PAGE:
Bears

Emery's vision is clear as new Bears GM

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Emery's vision is clear as new Bears GM

A clear vision for bringing championships to the Chicago Bears is a big reason why Phil Emery was speaking for the first time as the new general manager at Halas Hall on Monday.

Im very pumped up, Emery said with a smile to a crowded room full of reporters.

Emery made it clear that a free agency plan is the first line of business, followed by making sure the Bears are prepared for the NFL draft in April.

I have a very good feel for the composition of this draft and its strengths and weaknesses.

It was evident that Bears Chairman George McCaskey believes Emerys vision is aligned with ownership.

They have to be, McCaskey said. Ownership, president, general manager, head coach, everybody in the building has to be on the same page. You heard Phil talk about it. Hes going to speak to everyone in the building and make sure everyone is involved in moving us forward.

There was a brief moment that stuck out shortly after Emery made his opening remarks and went through the expected long list of people that helped him reach this point in his career. Emery paused, then reached down and put on his eye glasses. From that point forward he had a razor-sharp focus while laying out his plan and explaining exactly how he would accomplish his goals.

That final say bears great responsibility. Anytime youre in a leadership role there is a responsibility, but to say that Im not excited about that challenge I would be lying to you.

Emery got his start in the NFL as an area scout with the Bears from 1998-2004 before working for the Atlanta Falcons and Kansas City Chiefs. He returns to Chicago after spending the past three seasons as director of college scouting with the Chiefs.

Current Kansas City general manager Scott Pioli was one of many influences Emery spoke of on Monday. Pioli and Emery worked together in recent drafts helping the Chiefs win the AFC West in 2010, the first division title for the team in seven seasons.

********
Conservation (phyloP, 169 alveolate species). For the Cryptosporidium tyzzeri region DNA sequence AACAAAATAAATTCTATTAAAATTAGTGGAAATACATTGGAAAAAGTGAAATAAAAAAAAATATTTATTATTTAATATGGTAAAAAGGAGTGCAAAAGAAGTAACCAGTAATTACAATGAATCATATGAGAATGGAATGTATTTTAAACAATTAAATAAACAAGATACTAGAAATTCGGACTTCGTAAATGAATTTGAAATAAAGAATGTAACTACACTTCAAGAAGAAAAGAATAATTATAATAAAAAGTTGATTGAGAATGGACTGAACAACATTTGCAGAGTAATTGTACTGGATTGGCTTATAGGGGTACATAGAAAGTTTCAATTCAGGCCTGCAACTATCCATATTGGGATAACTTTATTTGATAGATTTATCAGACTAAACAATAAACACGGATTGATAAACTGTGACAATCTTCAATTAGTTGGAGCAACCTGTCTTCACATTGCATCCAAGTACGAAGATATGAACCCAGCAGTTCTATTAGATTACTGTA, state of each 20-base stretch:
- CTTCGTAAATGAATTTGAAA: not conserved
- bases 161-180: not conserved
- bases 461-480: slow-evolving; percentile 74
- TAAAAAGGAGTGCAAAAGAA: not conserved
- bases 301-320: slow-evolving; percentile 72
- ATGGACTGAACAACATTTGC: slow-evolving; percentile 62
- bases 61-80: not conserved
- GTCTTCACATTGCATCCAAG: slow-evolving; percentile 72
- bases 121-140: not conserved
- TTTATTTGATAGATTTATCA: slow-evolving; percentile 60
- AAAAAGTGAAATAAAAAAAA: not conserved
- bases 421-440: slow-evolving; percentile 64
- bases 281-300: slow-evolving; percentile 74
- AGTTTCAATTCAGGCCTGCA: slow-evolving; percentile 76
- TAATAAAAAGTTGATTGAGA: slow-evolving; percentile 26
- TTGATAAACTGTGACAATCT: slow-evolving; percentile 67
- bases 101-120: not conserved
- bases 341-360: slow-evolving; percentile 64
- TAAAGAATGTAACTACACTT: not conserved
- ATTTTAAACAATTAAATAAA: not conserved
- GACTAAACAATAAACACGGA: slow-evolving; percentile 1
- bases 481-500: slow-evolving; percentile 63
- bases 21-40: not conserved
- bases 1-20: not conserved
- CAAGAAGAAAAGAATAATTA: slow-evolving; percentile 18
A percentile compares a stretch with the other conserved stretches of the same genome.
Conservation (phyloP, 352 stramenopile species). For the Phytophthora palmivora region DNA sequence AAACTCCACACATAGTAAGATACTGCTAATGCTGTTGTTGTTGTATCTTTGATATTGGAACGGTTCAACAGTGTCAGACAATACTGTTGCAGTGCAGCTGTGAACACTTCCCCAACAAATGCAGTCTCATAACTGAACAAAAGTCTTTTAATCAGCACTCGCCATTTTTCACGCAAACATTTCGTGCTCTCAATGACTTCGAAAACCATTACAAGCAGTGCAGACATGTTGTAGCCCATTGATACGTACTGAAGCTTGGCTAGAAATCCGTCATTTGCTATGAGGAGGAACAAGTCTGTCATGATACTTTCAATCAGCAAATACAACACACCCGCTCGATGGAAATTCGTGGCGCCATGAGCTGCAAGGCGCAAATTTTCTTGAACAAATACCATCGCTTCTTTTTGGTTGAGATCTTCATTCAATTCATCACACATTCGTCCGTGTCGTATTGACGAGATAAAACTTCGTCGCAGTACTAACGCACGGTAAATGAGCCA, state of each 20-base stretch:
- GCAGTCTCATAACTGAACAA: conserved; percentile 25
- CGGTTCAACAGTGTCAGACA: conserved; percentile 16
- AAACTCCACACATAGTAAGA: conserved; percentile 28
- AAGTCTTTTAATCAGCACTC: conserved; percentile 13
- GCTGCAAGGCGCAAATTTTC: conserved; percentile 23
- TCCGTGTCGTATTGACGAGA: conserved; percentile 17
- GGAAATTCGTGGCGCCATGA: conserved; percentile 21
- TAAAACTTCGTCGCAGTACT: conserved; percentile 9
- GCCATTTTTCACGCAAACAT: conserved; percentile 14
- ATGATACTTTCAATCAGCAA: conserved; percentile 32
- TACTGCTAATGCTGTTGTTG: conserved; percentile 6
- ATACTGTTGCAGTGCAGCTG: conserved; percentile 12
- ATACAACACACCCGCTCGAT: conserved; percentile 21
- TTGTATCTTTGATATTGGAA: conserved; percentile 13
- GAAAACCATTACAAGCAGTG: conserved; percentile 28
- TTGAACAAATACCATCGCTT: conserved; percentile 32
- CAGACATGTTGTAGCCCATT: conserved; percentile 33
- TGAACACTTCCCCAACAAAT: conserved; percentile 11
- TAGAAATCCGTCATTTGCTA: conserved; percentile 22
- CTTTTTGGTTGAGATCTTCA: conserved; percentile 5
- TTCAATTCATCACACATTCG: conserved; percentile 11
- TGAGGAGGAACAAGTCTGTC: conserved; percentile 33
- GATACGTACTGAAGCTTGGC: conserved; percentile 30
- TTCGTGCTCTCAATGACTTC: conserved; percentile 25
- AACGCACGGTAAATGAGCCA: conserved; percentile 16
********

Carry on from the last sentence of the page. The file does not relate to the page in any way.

Now in Chicago, Emery will be tasked with restoring postseason excellence. The Bears have missed the playoffs four out of the past fives seasons following a trip to the Super Bowl in 2006. Ownership felt change was necessary this off-season and Emery provides the vision and experience the organization desires in the front office.

Its not so much what was missing, but what this candidate, our new leader brings to the table, McCaskey said. He has a very commanding presence about him.

Bears president Ted Phillips expressed how hard it is to consistently win in the NFL, but believes in Emery so much that hes counting on him to not just win one Super Bowl, but hopefully multiple championships during his tenure.

Someone asked about whether its going to be status quo, I would say absolutely not, Phillips said.

Phillips was the one who ultimately made the call on hiring Emery and now his new general manager will be calling the shots when it comes to the all-important 53-man roster.

Hes going to set high standards. Hes going to be demanding and hold people accountable, and I like that.

Revisiting Jimmy Graham's contract after George Kittle, Travis Kelce extensions

Revisiting Jimmy Graham's contract after George Kittle, Travis Kelce extensions

The tight end market has officially been reset.